The Oireachtas Public Accounts Committee has placed a number of documents online that were given to it by the Department of Finance in relation to the government’s deliberations prior to its decision to issue a guarantee on the liabilities of the Irish banks in September 2008. The documents can be found here. Section A has the most relevant but there’s also some interesting stuff in Section B, which has material from a joint Finance\Central Bank Standing Group on Financial Stability.
Update: There’s a lot of material in the documents and I haven’t looked at it all. However, thus far, my impression is that while the documents are useful in shedding light on the extent of the government’s lack of understanding of the scale of the solvency problem in the banks, they are not very useful in explaining why the government decided to issue such a blanket guarantee.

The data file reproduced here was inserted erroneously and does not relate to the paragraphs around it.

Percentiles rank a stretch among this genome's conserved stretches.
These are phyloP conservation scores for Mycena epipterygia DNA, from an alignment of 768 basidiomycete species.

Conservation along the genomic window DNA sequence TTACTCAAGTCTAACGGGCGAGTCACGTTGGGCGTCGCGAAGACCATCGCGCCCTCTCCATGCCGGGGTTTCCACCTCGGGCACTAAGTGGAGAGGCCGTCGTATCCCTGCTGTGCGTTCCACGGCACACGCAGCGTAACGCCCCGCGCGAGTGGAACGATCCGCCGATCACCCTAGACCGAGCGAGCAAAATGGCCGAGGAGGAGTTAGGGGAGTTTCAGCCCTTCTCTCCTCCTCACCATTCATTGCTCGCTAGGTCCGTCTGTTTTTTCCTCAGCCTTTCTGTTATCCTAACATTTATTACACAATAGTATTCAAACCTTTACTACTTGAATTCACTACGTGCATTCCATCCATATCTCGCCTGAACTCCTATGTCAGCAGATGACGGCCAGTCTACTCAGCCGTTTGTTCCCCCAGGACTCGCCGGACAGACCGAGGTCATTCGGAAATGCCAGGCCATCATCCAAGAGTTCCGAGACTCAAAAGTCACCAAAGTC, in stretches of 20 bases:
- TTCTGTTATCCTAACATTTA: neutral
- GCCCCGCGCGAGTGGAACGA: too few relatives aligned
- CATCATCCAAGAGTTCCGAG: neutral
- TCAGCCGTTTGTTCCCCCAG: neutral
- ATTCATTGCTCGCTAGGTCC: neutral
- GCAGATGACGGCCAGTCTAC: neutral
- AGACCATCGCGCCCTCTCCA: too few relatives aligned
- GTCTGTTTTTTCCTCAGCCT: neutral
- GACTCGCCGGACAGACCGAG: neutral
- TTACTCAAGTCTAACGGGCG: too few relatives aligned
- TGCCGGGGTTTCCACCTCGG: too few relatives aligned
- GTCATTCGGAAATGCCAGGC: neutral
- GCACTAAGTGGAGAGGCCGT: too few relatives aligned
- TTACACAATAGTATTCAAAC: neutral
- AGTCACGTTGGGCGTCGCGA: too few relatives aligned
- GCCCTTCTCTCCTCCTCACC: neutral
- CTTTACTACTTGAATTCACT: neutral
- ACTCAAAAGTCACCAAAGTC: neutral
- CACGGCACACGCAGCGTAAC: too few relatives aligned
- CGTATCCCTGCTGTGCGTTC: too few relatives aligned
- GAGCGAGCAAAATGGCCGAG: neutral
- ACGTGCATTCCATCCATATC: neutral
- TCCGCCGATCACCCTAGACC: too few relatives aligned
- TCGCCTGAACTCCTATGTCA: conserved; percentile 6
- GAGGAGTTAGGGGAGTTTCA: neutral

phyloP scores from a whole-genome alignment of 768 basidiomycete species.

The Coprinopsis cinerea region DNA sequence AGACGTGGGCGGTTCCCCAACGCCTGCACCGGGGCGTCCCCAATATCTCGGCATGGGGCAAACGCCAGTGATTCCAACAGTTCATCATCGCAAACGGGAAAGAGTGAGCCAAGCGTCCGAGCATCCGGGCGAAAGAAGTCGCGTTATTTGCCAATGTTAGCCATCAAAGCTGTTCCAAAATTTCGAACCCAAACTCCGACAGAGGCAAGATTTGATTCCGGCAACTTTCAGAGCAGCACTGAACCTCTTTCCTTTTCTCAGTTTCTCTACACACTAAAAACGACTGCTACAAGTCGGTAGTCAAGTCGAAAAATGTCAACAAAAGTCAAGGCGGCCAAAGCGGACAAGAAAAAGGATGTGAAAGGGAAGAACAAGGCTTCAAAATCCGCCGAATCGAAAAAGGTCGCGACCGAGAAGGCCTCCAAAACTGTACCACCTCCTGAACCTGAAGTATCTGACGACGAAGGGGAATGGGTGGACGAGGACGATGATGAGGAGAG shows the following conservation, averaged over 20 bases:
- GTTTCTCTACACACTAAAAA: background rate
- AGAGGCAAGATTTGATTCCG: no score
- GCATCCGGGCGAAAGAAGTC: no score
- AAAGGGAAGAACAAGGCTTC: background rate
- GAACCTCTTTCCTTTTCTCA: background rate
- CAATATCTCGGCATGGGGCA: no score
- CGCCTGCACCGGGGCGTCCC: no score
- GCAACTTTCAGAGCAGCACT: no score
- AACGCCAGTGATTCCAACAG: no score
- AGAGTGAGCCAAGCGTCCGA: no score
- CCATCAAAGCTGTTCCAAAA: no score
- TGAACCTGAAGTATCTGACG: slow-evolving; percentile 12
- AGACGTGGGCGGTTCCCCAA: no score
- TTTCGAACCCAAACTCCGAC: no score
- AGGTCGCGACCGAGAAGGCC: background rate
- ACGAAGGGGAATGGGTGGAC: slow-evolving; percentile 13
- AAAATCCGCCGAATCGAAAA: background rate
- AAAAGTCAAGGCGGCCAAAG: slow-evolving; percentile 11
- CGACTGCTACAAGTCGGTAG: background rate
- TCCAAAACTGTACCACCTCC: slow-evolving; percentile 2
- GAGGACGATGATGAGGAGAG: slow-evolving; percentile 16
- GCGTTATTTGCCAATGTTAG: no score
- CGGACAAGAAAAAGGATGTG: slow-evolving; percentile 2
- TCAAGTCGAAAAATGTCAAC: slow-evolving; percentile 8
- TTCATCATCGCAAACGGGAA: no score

Take a look at document 5 from part A. This contains notes from a meeting on Friday September 26 involving the Minister for Finance and representatives from the Central Bank, Financial Regulator, Department of Finance and the government’s advisers, Merrill Lynch. The notes state: “On a blanket guarantee for all banks — ML felt could be a mistake and hit national rating and allow poorer banks to continue.”
Moving on a couple of days to document 3 from part A, a blanket guarantee is one of the options presented to the government by Merrill Lynch on Sunday, September 28. However, the note questions the credibility of this approach, again mentions the implications for sovereign debt ratings and also points to a negative reaction for other European countries. The document is a bit inconclusive but the blanket guarantee still does not appear to be the preferred option of the govenment’s advisers.
Then on September 29, the government decided to introduce an almost-blanket guarantee. These documents do not make it clear why this decision was taken.